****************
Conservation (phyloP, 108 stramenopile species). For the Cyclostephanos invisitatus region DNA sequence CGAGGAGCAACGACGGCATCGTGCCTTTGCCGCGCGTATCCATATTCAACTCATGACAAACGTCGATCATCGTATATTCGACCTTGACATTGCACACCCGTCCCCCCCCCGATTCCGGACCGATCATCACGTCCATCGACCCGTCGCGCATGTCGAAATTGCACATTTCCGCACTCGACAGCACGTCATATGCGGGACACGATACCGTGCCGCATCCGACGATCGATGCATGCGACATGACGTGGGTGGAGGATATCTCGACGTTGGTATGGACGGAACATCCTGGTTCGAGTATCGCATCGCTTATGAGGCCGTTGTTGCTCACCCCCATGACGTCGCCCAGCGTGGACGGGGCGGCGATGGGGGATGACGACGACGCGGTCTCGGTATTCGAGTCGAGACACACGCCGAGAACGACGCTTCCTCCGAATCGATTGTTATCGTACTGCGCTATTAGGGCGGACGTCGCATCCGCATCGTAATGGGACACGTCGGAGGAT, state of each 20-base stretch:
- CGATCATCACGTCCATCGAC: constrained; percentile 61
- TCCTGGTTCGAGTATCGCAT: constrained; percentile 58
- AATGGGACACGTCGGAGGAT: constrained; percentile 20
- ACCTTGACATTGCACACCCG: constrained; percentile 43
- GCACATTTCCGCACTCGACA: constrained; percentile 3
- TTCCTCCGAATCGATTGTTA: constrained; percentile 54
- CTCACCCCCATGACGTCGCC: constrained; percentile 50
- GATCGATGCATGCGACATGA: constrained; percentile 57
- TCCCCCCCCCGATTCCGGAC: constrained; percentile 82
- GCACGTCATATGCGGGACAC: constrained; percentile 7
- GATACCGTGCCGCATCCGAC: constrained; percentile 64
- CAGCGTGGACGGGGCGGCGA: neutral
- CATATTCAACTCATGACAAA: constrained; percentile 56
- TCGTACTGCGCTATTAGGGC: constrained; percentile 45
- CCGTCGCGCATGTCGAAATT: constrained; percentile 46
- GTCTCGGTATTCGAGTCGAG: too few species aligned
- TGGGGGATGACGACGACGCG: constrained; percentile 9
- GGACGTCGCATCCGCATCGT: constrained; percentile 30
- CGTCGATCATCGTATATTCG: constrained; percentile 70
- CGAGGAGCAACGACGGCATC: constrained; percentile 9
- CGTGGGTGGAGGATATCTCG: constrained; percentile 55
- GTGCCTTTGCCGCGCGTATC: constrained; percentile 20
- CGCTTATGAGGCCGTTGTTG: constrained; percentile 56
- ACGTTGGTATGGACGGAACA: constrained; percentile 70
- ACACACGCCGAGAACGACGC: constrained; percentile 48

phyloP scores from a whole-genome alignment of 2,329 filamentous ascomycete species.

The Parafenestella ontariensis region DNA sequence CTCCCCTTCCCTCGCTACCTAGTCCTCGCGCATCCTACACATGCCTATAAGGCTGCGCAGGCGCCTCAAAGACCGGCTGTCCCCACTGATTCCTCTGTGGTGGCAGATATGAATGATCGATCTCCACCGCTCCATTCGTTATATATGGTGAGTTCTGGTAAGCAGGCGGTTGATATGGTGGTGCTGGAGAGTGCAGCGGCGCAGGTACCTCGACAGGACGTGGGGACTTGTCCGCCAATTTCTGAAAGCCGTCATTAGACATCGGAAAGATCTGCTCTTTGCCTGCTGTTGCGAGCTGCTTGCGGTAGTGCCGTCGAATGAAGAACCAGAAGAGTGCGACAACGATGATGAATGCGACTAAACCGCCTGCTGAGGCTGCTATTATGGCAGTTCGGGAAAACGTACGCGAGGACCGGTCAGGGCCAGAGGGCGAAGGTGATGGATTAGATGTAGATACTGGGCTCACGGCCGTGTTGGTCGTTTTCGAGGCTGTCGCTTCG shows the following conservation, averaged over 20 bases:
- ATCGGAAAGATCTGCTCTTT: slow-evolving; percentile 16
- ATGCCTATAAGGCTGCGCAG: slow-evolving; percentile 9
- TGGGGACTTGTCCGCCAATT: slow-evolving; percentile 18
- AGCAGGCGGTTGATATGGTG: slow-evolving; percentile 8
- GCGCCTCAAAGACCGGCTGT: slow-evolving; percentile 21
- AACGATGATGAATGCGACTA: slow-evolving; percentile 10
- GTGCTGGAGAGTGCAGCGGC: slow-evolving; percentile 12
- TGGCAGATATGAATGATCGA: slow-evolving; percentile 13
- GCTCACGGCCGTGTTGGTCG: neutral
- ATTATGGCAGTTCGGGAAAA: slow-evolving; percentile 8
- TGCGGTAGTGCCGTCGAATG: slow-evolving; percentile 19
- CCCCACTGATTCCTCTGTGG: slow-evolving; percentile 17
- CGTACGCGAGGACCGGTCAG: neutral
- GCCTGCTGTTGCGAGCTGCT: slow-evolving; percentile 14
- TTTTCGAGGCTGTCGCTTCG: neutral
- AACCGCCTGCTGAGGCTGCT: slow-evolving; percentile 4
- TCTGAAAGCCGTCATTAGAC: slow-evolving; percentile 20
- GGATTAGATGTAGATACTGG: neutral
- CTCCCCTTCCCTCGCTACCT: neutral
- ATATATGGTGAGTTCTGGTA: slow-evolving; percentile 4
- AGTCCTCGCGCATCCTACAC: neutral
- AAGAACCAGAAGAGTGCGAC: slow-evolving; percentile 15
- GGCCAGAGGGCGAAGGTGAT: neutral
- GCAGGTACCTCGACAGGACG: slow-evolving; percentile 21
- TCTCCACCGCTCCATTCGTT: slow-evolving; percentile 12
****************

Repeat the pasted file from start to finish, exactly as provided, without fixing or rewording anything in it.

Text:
Conservation (phyloP, 108 stramenopile species). For the Cyclostephanos invisitatus region DNA sequence CGAGGAGCAACGACGGCATCGTGCCTTTGCCGCGCGTATCCATATTCAACTCATGACAAACGTCGATCATCGTATATTCGACCTTGACATTGCACACCCGTCCCCCCCCCGATTCCGGACCGATCATCACGTCCATCGACCCGTCGCGCATGTCGAAATTGCACATTTCCGCACTCGACAGCACGTCATATGCGGGACACGATACCGTGCCGCATCCGACGATCGATGCATGCGACATGACGTGGGTGGAGGATATCTCGACGTTGGTATGGACGGAACATCCTGGTTCGAGTATCGCATCGCTTATGAGGCCGTTGTTGCTCACCCCCATGACGTCGCCCAGCGTGGACGGGGCGGCGATGGGGGATGACGACGACGCGGTCTCGGTATTCGAGTCGAGACACACGCCGAGAACGACGCTTCCTCCGAATCGATTGTTATCGTACTGCGCTATTAGGGCGGACGTCGCATCCGCATCGTAATGGGACACGTCGGAGGAT, state of each 20-base stretch:
- CGATCATCACGTCCATCGAC: constrained; percentile 61
- TCCTGGTTCGAGTATCGCAT: constrained; percentile 58
- AATGGGACACGTCGGAGGAT: constrained; percentile 20
- ACCTTGACATTGCACACCCG: constrained; percentile 43
- GCACATTTCCGCACTCGACA: constrained; percentile 3
- TTCCTCCGAATCGATTGTTA: constrained; percentile 54
- CTCACCCCCATGACGTCGCC: constrained; percentile 50
- GATCGATGCATGCGACATGA: constrained; percentile 57
- TCCCCCCCCCGATTCCGGAC: constrained; percentile 82
- GCACGTCATATGCGGGACAC: constrained; percentile 7
- GATACCGTGCCGCATCCGAC: constrained; percentile 64
- CAGCGTGGACGGGGCGGCGA: neutral
- CATATTCAACTCATGACAAA: constrained; percentile 56
- TCGTACTGCGCTATTAGGGC: constrained; percentile 45
- CCGTCGCGCATGTCGAAATT: constrained; percentile 46
- GTCTCGGTATTCGAGTCGAG: too few species aligned
- TGGGGGATGACGACGACGCG: constrained; percentile 9
- GGACGTCGCATCCGCATCGT: constrained; percentile 30
- CGTCGATCATCGTATATTCG: constrained; percentile 70
- CGAGGAGCAACGACGGCATC: constrained; percentile 9
- CGTGGGTGGAGGATATCTCG: constrained; percentile 55
- GTGCCTTTGCCGCGCGTATC: constrained; percentile 20
- CGCTTATGAGGCCGTTGTTG: constrained; percentile 56
- ACGTTGGTATGGACGGAACA: constrained; percentile 70
- ACACACGCCGAGAACGACGC: constrained; percentile 48

phyloP scores from a whole-genome alignment of 2,329 filamentous ascomycete species.

The Parafenestella ontariensis region DNA sequence CTCCCCTTCCCTCGCTACCTAGTCCTCGCGCATCCTACACATGCCTATAAGGCTGCGCAGGCGCCTCAAAGACCGGCTGTCCCCACTGATTCCTCTGTGGTGGCAGATATGAATGATCGATCTCCACCGCTCCATTCGTTATATATGGTGAGTTCTGGTAAGCAGGCGGTTGATATGGTGGTGCTGGAGAGTGCAGCGGCGCAGGTACCTCGACAGGACGTGGGGACTTGTCCGCCAATTTCTGAAAGCCGTCATTAGACATCGGAAAGATCTGCTCTTTGCCTGCTGTTGCGAGCTGCTTGCGGTAGTGCCGTCGAATGAAGAACCAGAAGAGTGCGACAACGATGATGAATGCGACTAAACCGCCTGCTGAGGCTGCTATTATGGCAGTTCGGGAAAACGTACGCGAGGACCGGTCAGGGCCAGAGGGCGAAGGTGATGGATTAGATGTAGATACTGGGCTCACGGCCGTGTTGGTCGTTTTCGAGGCTGTCGCTTCG shows the following conservation, averaged over 20 bases:
- ATCGGAAAGATCTGCTCTTT: slow-evolving; percentile 16
- ATGCCTATAAGGCTGCGCAG: slow-evolving; percentile 9
- TGGGGACTTGTCCGCCAATT: slow-evolving; percentile 18
- AGCAGGCGGTTGATATGGTG: slow-evolving; percentile 8
- GCGCCTCAAAGACCGGCTGT: slow-evolving; percentile 21
- AACGATGATGAATGCGACTA: slow-evolving; percentile 10
- GTGCTGGAGAGTGCAGCGGC: slow-evolving; percentile 12
- TGGCAGATATGAATGATCGA: slow-evolving; percentile 13
- GCTCACGGCCGTGTTGGTCG: neutral
- ATTATGGCAGTTCGGGAAAA: slow-evolving; percentile 8
- TGCGGTAGTGCCGTCGAATG: slow-evolving; percentile 19
- CCCCACTGATTCCTCTGTGG: slow-evolving; percentile 17
- CGTACGCGAGGACCGGTCAG: neutral
- GCCTGCTGTTGCGAGCTGCT: slow-evolving; percentile 14
- TTTTCGAGGCTGTCGCTTCG: neutral
- AACCGCCTGCTGAGGCTGCT: slow-evolving; percentile 4
- TCTGAAAGCCGTCATTAGAC: slow-evolving; percentile 20
- GGATTAGATGTAGATACTGG: neutral
- CTCCCCTTCCCTCGCTACCT: neutral
- ATATATGGTGAGTTCTGGTA: slow-evolving; percentile 4
- AGTCCTCGCGCATCCTACAC: neutral
- AAGAACCAGAAGAGTGCGAC: slow-evolving; percentile 15
- GGCCAGAGGGCGAAGGTGAT: neutral
- GCAGGTACCTCGACAGGACG: slow-evolving; percentile 21
- TCTCCACCGCTCCATTCGTT: slow-evolving; percentile 12